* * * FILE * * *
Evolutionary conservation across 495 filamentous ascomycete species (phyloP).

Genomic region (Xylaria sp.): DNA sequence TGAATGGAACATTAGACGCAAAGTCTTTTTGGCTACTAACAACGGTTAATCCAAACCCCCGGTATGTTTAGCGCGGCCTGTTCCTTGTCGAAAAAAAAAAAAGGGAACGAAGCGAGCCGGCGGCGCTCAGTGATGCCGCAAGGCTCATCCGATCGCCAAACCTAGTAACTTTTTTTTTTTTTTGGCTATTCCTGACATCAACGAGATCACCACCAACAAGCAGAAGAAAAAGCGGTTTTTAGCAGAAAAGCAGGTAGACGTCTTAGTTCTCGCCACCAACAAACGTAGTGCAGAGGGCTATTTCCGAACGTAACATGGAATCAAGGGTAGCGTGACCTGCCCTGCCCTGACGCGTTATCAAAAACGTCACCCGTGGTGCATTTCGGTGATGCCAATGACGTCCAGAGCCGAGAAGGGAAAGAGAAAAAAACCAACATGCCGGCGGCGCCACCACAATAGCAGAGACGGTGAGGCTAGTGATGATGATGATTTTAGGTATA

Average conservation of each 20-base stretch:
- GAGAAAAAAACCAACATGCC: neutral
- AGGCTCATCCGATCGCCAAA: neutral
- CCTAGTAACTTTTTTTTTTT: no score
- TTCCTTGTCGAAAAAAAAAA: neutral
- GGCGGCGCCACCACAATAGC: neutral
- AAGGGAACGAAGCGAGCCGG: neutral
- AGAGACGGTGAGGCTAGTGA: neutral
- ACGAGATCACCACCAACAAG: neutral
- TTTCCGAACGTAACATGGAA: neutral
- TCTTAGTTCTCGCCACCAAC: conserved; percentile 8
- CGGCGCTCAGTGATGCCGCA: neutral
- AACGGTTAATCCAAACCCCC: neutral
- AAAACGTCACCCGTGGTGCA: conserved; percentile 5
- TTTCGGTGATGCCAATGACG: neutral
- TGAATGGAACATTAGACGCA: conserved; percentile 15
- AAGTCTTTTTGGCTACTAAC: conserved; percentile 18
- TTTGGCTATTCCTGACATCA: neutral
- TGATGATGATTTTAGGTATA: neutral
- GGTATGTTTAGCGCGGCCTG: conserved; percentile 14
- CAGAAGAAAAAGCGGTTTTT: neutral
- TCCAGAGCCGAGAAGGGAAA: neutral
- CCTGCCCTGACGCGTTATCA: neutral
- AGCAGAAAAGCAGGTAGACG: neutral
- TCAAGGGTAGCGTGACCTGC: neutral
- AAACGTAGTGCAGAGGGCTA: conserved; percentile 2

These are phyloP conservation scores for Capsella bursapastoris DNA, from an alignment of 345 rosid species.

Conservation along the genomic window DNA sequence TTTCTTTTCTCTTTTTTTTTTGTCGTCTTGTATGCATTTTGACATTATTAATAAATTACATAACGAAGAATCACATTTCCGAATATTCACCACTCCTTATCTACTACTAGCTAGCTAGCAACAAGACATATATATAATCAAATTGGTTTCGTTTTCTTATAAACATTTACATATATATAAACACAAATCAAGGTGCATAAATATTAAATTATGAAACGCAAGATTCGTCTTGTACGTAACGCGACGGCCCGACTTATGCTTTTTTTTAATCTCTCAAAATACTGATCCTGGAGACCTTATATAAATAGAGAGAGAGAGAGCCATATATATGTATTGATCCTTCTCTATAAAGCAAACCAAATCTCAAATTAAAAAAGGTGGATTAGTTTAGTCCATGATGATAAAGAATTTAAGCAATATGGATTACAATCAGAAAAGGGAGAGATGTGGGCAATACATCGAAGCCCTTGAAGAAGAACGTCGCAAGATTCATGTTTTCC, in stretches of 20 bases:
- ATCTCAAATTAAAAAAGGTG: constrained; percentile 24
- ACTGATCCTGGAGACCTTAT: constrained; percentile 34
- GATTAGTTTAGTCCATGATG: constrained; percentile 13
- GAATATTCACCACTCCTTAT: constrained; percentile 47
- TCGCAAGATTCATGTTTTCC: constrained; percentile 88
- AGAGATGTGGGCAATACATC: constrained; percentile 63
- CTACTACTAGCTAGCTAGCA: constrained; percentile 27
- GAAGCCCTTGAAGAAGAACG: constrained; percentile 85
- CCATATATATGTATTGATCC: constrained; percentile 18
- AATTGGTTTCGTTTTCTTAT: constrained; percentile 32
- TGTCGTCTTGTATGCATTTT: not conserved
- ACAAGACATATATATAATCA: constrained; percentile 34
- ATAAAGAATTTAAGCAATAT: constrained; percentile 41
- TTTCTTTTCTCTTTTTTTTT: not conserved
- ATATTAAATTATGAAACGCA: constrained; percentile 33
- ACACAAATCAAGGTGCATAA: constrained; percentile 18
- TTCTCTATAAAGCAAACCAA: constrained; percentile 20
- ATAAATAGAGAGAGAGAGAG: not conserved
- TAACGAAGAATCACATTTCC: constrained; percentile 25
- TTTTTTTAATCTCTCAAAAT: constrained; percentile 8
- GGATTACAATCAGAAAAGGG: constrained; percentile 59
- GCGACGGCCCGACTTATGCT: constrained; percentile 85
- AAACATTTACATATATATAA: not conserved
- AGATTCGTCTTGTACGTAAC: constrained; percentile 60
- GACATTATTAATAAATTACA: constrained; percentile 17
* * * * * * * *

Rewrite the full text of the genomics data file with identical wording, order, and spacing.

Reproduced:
Evolutionary conservation across 495 filamentous ascomycete species (phyloP).

Genomic region (Xylaria sp.): DNA sequence TGAATGGAACATTAGACGCAAAGTCTTTTTGGCTACTAACAACGGTTAATCCAAACCCCCGGTATGTTTAGCGCGGCCTGTTCCTTGTCGAAAAAAAAAAAAGGGAACGAAGCGAGCCGGCGGCGCTCAGTGATGCCGCAAGGCTCATCCGATCGCCAAACCTAGTAACTTTTTTTTTTTTTTGGCTATTCCTGACATCAACGAGATCACCACCAACAAGCAGAAGAAAAAGCGGTTTTTAGCAGAAAAGCAGGTAGACGTCTTAGTTCTCGCCACCAACAAACGTAGTGCAGAGGGCTATTTCCGAACGTAACATGGAATCAAGGGTAGCGTGACCTGCCCTGCCCTGACGCGTTATCAAAAACGTCACCCGTGGTGCATTTCGGTGATGCCAATGACGTCCAGAGCCGAGAAGGGAAAGAGAAAAAAACCAACATGCCGGCGGCGCCACCACAATAGCAGAGACGGTGAGGCTAGTGATGATGATGATTTTAGGTATA

Average conservation of each 20-base stretch:
- GAGAAAAAAACCAACATGCC: neutral
- AGGCTCATCCGATCGCCAAA: neutral
- CCTAGTAACTTTTTTTTTTT: no score
- TTCCTTGTCGAAAAAAAAAA: neutral
- GGCGGCGCCACCACAATAGC: neutral
- AAGGGAACGAAGCGAGCCGG: neutral
- AGAGACGGTGAGGCTAGTGA: neutral
- ACGAGATCACCACCAACAAG: neutral
- TTTCCGAACGTAACATGGAA: neutral
- TCTTAGTTCTCGCCACCAAC: conserved; percentile 8
- CGGCGCTCAGTGATGCCGCA: neutral
- AACGGTTAATCCAAACCCCC: neutral
- AAAACGTCACCCGTGGTGCA: conserved; percentile 5
- TTTCGGTGATGCCAATGACG: neutral
- TGAATGGAACATTAGACGCA: conserved; percentile 15
- AAGTCTTTTTGGCTACTAAC: conserved; percentile 18
- TTTGGCTATTCCTGACATCA: neutral
- TGATGATGATTTTAGGTATA: neutral
- GGTATGTTTAGCGCGGCCTG: conserved; percentile 14
- CAGAAGAAAAAGCGGTTTTT: neutral
- TCCAGAGCCGAGAAGGGAAA: neutral
- CCTGCCCTGACGCGTTATCA: neutral
- AGCAGAAAAGCAGGTAGACG: neutral
- TCAAGGGTAGCGTGACCTGC: neutral
- AAACGTAGTGCAGAGGGCTA: conserved; percentile 2

These are phyloP conservation scores for Capsella bursapastoris DNA, from an alignment of 345 rosid species.

Conservation along the genomic window DNA sequence TTTCTTTTCTCTTTTTTTTTTGTCGTCTTGTATGCATTTTGACATTATTAATAAATTACATAACGAAGAATCACATTTCCGAATATTCACCACTCCTTATCTACTACTAGCTAGCTAGCAACAAGACATATATATAATCAAATTGGTTTCGTTTTCTTATAAACATTTACATATATATAAACACAAATCAAGGTGCATAAATATTAAATTATGAAACGCAAGATTCGTCTTGTACGTAACGCGACGGCCCGACTTATGCTTTTTTTTAATCTCTCAAAATACTGATCCTGGAGACCTTATATAAATAGAGAGAGAGAGAGCCATATATATGTATTGATCCTTCTCTATAAAGCAAACCAAATCTCAAATTAAAAAAGGTGGATTAGTTTAGTCCATGATGATAAAGAATTTAAGCAATATGGATTACAATCAGAAAAGGGAGAGATGTGGGCAATACATCGAAGCCCTTGAAGAAGAACGTCGCAAGATTCATGTTTTCC, in stretches of 20 bases:
- ATCTCAAATTAAAAAAGGTG: constrained; percentile 24
- ACTGATCCTGGAGACCTTAT: constrained; percentile 34
- GATTAGTTTAGTCCATGATG: constrained; percentile 13
- GAATATTCACCACTCCTTAT: constrained; percentile 47
- TCGCAAGATTCATGTTTTCC: constrained; percentile 88
- AGAGATGTGGGCAATACATC: constrained; percentile 63
- CTACTACTAGCTAGCTAGCA: constrained; percentile 27
- GAAGCCCTTGAAGAAGAACG: constrained; percentile 85
- CCATATATATGTATTGATCC: constrained; percentile 18
- AATTGGTTTCGTTTTCTTAT: constrained; percentile 32
- TGTCGTCTTGTATGCATTTT: not conserved
- ACAAGACATATATATAATCA: constrained; percentile 34
- ATAAAGAATTTAAGCAATAT: constrained; percentile 41
- TTTCTTTTCTCTTTTTTTTT: not conserved
- ATATTAAATTATGAAACGCA: constrained; percentile 33
- ACACAAATCAAGGTGCATAA: constrained; percentile 18
- TTCTCTATAAAGCAAACCAA: constrained; percentile 20
- ATAAATAGAGAGAGAGAGAG: not conserved
- TAACGAAGAATCACATTTCC: constrained; percentile 25
- TTTTTTTAATCTCTCAAAAT: constrained; percentile 8
- GGATTACAATCAGAAAAGGG: constrained; percentile 59
- GCGACGGCCCGACTTATGCT: constrained; percentile 85
- AAACATTTACATATATATAA: not conserved
- AGATTCGTCTTGTACGTAAC: constrained; percentile 60
- GACATTATTAATAAATTACA: constrained; percentile 17